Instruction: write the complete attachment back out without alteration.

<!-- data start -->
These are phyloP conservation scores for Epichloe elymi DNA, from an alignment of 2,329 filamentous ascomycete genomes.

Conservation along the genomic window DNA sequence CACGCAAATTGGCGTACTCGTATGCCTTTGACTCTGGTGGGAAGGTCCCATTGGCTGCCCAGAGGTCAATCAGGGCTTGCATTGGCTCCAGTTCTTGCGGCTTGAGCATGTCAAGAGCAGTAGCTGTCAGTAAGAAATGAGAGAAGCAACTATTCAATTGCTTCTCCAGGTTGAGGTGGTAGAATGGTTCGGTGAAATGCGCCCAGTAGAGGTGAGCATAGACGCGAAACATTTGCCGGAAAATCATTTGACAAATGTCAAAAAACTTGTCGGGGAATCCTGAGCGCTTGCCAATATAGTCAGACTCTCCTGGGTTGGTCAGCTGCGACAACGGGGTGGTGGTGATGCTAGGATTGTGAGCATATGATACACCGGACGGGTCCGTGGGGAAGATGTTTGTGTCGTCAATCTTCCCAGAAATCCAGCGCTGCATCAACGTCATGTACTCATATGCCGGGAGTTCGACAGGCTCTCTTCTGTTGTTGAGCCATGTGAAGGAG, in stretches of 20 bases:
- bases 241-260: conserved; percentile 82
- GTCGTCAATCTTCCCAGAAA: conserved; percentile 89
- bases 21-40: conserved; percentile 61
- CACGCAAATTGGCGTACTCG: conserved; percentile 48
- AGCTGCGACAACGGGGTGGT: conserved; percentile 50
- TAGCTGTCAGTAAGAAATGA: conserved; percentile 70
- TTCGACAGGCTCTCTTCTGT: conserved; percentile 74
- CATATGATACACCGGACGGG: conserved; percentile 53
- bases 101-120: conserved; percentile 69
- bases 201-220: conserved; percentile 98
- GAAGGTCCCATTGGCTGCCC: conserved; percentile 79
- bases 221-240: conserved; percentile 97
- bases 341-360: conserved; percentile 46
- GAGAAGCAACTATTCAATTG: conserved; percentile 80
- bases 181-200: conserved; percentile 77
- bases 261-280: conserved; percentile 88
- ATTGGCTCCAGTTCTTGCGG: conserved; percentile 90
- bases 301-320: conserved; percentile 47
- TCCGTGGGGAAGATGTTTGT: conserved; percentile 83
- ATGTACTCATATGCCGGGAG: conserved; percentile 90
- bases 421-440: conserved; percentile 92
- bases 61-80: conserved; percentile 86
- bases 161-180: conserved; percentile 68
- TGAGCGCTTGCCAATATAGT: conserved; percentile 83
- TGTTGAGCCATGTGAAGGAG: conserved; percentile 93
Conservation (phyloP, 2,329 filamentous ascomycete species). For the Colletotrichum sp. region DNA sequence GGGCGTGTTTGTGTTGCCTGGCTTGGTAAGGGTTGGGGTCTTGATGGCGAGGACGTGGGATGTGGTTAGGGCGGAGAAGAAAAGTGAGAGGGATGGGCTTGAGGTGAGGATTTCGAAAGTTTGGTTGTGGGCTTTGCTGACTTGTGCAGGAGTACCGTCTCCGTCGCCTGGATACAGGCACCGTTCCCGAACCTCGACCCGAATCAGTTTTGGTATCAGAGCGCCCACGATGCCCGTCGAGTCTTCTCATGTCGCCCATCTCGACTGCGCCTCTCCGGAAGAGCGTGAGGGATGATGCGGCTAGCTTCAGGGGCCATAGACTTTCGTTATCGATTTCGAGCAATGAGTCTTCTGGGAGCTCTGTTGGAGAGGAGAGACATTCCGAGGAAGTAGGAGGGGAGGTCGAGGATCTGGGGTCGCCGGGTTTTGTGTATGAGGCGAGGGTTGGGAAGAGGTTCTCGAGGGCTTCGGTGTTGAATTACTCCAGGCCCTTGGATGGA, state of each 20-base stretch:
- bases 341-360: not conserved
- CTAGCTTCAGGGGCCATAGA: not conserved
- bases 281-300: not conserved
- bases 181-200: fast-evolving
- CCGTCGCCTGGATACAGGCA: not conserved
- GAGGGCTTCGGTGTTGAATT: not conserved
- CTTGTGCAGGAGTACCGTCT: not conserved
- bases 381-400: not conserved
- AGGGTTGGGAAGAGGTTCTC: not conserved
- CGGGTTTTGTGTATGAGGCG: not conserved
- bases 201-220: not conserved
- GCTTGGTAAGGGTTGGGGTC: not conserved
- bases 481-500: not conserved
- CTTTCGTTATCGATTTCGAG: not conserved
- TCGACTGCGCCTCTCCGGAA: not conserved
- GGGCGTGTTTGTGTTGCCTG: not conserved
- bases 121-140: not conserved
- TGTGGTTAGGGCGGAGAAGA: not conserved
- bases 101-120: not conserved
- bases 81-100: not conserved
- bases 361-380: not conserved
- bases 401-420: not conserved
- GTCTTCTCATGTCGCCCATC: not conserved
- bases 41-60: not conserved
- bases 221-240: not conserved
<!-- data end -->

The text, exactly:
These are phyloP conservation scores for Epichloe elymi DNA, from an alignment of 2,329 filamentous ascomycete genomes.

Conservation along the genomic window DNA sequence CACGCAAATTGGCGTACTCGTATGCCTTTGACTCTGGTGGGAAGGTCCCATTGGCTGCCCAGAGGTCAATCAGGGCTTGCATTGGCTCCAGTTCTTGCGGCTTGAGCATGTCAAGAGCAGTAGCTGTCAGTAAGAAATGAGAGAAGCAACTATTCAATTGCTTCTCCAGGTTGAGGTGGTAGAATGGTTCGGTGAAATGCGCCCAGTAGAGGTGAGCATAGACGCGAAACATTTGCCGGAAAATCATTTGACAAATGTCAAAAAACTTGTCGGGGAATCCTGAGCGCTTGCCAATATAGTCAGACTCTCCTGGGTTGGTCAGCTGCGACAACGGGGTGGTGGTGATGCTAGGATTGTGAGCATATGATACACCGGACGGGTCCGTGGGGAAGATGTTTGTGTCGTCAATCTTCCCAGAAATCCAGCGCTGCATCAACGTCATGTACTCATATGCCGGGAGTTCGACAGGCTCTCTTCTGTTGTTGAGCCATGTGAAGGAG, in stretches of 20 bases:
- bases 241-260: conserved; percentile 82
- GTCGTCAATCTTCCCAGAAA: conserved; percentile 89
- bases 21-40: conserved; percentile 61
- CACGCAAATTGGCGTACTCG: conserved; percentile 48
- AGCTGCGACAACGGGGTGGT: conserved; percentile 50
- TAGCTGTCAGTAAGAAATGA: conserved; percentile 70
- TTCGACAGGCTCTCTTCTGT: conserved; percentile 74
- CATATGATACACCGGACGGG: conserved; percentile 53
- bases 101-120: conserved; percentile 69
- bases 201-220: conserved; percentile 98
- GAAGGTCCCATTGGCTGCCC: conserved; percentile 79
- bases 221-240: conserved; percentile 97
- bases 341-360: conserved; percentile 46
- GAGAAGCAACTATTCAATTG: conserved; percentile 80
- bases 181-200: conserved; percentile 77
- bases 261-280: conserved; percentile 88
- ATTGGCTCCAGTTCTTGCGG: conserved; percentile 90
- bases 301-320: conserved; percentile 47
- TCCGTGGGGAAGATGTTTGT: conserved; percentile 83
- ATGTACTCATATGCCGGGAG: conserved; percentile 90
- bases 421-440: conserved; percentile 92
- bases 61-80: conserved; percentile 86
- bases 161-180: conserved; percentile 68
- TGAGCGCTTGCCAATATAGT: conserved; percentile 83
- TGTTGAGCCATGTGAAGGAG: conserved; percentile 93
Conservation (phyloP, 2,329 filamentous ascomycete species). For the Colletotrichum sp. region DNA sequence GGGCGTGTTTGTGTTGCCTGGCTTGGTAAGGGTTGGGGTCTTGATGGCGAGGACGTGGGATGTGGTTAGGGCGGAGAAGAAAAGTGAGAGGGATGGGCTTGAGGTGAGGATTTCGAAAGTTTGGTTGTGGGCTTTGCTGACTTGTGCAGGAGTACCGTCTCCGTCGCCTGGATACAGGCACCGTTCCCGAACCTCGACCCGAATCAGTTTTGGTATCAGAGCGCCCACGATGCCCGTCGAGTCTTCTCATGTCGCCCATCTCGACTGCGCCTCTCCGGAAGAGCGTGAGGGATGATGCGGCTAGCTTCAGGGGCCATAGACTTTCGTTATCGATTTCGAGCAATGAGTCTTCTGGGAGCTCTGTTGGAGAGGAGAGACATTCCGAGGAAGTAGGAGGGGAGGTCGAGGATCTGGGGTCGCCGGGTTTTGTGTATGAGGCGAGGGTTGGGAAGAGGTTCTCGAGGGCTTCGGTGTTGAATTACTCCAGGCCCTTGGATGGA, state of each 20-base stretch:
- bases 341-360: not conserved
- CTAGCTTCAGGGGCCATAGA: not conserved
- bases 281-300: not conserved
- bases 181-200: fast-evolving
- CCGTCGCCTGGATACAGGCA: not conserved
- GAGGGCTTCGGTGTTGAATT: not conserved
- CTTGTGCAGGAGTACCGTCT: not conserved
- bases 381-400: not conserved
- AGGGTTGGGAAGAGGTTCTC: not conserved
- CGGGTTTTGTGTATGAGGCG: not conserved
- bases 201-220: not conserved
- GCTTGGTAAGGGTTGGGGTC: not conserved
- bases 481-500: not conserved
- CTTTCGTTATCGATTTCGAG: not conserved
- TCGACTGCGCCTCTCCGGAA: not conserved
- GGGCGTGTTTGTGTTGCCTG: not conserved
- bases 121-140: not conserved
- TGTGGTTAGGGCGGAGAAGA: not conserved
- bases 101-120: not conserved
- bases 81-100: not conserved
- bases 361-380: not conserved
- bases 401-420: not conserved
- GTCTTCTCATGTCGCCCATC: not conserved
- bases 41-60: not conserved
- bases 221-240: not conserved